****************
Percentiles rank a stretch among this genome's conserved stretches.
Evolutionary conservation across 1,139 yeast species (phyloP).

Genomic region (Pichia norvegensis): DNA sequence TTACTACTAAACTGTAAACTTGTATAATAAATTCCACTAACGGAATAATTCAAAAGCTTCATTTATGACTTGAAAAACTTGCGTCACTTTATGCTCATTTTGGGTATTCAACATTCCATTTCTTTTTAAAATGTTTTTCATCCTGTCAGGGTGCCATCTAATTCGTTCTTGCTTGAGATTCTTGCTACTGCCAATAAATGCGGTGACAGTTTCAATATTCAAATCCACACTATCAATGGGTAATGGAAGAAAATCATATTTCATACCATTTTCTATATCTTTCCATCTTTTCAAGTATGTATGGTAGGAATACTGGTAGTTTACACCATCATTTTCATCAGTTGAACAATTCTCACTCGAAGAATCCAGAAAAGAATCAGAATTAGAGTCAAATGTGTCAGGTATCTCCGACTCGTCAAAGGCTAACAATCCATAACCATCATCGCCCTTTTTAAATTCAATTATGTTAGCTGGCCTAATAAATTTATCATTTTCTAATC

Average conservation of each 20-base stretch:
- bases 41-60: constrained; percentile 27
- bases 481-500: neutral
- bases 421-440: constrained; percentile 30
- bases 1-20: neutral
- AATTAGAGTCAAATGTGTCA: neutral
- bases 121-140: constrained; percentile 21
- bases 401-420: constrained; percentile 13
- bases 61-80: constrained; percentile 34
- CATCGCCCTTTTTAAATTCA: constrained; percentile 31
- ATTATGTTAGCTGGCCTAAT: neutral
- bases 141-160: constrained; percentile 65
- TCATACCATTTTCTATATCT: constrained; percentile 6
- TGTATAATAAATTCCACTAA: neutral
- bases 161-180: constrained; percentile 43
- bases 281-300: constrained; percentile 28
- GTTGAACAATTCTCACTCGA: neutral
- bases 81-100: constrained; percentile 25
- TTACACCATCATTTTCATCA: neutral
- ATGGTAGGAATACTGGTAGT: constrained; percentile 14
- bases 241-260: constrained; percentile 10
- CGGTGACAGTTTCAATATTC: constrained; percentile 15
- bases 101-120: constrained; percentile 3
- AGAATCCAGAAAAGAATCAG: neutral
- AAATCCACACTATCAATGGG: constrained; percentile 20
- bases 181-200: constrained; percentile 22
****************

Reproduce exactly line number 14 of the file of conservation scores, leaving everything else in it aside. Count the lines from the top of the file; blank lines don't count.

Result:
- ATTATGTTAGCTGGCCTAAT: neutral